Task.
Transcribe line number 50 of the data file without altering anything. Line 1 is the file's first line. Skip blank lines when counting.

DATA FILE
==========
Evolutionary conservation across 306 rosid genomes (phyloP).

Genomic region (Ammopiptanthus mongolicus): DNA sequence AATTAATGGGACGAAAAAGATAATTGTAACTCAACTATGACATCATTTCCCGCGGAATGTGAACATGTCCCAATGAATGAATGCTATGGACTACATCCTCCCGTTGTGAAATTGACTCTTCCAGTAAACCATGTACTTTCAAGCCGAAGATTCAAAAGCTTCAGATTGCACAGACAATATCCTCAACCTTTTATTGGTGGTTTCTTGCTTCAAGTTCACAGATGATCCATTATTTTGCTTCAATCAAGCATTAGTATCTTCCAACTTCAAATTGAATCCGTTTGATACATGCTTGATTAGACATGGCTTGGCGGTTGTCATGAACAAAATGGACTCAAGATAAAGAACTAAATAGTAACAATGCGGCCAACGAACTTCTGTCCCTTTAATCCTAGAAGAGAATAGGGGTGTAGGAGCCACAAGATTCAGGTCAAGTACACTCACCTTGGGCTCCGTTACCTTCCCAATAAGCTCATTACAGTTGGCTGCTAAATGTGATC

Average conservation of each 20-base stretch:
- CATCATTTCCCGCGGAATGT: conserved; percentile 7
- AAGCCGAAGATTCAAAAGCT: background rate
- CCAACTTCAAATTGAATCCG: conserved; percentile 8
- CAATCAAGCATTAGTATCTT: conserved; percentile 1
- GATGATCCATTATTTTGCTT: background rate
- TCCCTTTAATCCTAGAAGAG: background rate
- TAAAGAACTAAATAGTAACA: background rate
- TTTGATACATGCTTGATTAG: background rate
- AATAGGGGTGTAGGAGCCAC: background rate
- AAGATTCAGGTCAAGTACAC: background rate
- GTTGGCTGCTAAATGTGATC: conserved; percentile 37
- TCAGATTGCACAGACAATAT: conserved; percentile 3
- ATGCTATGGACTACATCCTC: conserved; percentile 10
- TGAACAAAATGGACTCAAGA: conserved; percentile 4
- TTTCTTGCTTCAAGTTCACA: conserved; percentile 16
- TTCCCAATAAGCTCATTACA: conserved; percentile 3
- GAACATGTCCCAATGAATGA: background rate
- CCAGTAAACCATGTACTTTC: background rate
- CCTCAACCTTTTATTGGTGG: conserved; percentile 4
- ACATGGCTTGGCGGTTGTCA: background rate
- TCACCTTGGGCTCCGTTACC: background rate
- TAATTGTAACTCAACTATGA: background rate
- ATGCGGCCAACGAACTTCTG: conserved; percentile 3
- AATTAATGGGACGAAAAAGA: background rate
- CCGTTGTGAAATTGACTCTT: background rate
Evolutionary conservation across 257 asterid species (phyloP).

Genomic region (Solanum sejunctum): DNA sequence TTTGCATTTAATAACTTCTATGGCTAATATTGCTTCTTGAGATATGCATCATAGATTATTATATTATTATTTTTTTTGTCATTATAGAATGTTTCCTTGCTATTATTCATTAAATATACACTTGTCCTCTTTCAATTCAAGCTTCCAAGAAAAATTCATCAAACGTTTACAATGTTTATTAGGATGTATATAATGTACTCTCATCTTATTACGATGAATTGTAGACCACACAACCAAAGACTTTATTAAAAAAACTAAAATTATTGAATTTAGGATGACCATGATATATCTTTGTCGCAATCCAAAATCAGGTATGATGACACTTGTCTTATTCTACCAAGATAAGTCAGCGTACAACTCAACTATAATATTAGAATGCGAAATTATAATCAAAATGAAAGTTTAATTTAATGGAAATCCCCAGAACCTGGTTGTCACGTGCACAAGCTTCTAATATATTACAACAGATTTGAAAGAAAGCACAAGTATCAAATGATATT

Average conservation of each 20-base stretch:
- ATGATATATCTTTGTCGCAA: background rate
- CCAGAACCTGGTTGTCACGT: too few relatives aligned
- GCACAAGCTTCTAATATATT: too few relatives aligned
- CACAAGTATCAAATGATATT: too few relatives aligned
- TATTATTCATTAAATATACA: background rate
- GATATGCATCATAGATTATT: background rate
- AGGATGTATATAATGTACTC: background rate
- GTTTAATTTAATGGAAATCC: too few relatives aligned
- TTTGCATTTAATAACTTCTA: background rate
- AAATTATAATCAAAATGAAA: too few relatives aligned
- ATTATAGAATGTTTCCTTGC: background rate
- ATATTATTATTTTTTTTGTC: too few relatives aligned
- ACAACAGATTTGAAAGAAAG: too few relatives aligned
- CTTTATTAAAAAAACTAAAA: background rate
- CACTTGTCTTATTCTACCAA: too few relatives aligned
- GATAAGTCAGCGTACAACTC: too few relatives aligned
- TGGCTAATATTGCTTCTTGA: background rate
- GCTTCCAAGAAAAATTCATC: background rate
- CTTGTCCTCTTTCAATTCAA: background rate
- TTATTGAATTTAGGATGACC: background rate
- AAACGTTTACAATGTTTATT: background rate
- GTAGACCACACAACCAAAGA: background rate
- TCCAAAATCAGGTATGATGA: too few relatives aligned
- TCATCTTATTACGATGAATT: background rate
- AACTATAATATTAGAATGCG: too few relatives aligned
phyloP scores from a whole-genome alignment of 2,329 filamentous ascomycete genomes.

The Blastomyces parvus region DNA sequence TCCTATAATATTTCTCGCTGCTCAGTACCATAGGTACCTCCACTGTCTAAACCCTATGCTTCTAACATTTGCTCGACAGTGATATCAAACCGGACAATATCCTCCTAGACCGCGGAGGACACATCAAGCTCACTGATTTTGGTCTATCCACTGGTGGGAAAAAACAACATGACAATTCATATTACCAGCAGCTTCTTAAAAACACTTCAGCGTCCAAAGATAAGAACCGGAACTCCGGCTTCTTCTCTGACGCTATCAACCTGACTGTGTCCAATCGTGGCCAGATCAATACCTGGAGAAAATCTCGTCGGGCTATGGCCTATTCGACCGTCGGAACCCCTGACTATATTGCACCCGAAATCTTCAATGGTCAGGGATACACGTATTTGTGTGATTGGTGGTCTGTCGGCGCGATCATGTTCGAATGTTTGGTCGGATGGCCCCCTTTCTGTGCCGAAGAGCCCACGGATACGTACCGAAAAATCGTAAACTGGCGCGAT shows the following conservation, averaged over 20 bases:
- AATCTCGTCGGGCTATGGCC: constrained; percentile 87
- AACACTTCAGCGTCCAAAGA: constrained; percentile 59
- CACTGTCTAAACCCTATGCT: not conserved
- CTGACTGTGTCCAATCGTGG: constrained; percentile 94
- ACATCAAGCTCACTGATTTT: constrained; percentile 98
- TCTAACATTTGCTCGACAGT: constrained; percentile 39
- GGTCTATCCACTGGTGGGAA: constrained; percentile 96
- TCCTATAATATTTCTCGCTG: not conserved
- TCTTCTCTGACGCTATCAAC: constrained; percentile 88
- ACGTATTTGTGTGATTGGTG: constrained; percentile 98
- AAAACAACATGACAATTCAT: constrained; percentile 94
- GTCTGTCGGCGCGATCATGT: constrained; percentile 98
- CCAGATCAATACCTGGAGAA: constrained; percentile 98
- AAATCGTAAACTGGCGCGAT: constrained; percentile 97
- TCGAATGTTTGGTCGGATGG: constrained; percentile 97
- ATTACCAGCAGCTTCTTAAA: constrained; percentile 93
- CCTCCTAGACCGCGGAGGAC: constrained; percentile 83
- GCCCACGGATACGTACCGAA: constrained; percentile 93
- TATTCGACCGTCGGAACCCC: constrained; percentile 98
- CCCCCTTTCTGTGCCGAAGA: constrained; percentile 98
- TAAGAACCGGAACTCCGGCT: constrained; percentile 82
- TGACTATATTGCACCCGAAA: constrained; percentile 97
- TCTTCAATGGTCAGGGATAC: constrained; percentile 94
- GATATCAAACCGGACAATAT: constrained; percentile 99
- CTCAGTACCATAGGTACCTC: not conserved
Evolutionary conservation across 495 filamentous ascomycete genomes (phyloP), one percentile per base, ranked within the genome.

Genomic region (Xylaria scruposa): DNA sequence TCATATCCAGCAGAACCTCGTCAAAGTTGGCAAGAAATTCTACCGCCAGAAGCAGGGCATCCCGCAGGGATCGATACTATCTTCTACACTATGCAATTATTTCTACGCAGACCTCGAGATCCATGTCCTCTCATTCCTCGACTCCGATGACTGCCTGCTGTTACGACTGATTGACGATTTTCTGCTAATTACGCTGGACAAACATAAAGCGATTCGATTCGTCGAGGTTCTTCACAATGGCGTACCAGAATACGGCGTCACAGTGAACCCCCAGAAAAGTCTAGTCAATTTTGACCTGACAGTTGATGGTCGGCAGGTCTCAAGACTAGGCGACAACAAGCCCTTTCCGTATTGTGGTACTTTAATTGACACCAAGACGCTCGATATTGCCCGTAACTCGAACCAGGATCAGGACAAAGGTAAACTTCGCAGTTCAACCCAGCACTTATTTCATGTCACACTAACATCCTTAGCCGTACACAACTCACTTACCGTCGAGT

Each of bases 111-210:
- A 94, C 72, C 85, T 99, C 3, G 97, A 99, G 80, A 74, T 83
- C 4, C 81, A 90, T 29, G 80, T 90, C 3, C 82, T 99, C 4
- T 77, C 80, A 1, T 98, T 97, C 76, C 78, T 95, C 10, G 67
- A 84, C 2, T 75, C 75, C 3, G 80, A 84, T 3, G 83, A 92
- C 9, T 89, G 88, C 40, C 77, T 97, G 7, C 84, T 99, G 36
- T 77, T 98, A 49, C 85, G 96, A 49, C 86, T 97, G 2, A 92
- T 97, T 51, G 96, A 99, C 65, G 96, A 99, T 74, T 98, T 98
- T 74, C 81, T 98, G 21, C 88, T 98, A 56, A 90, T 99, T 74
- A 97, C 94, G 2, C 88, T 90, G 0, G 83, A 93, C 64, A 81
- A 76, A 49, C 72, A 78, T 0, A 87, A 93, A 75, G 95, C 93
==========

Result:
- CTTGTCCTCTTTCAATTCAA: background rate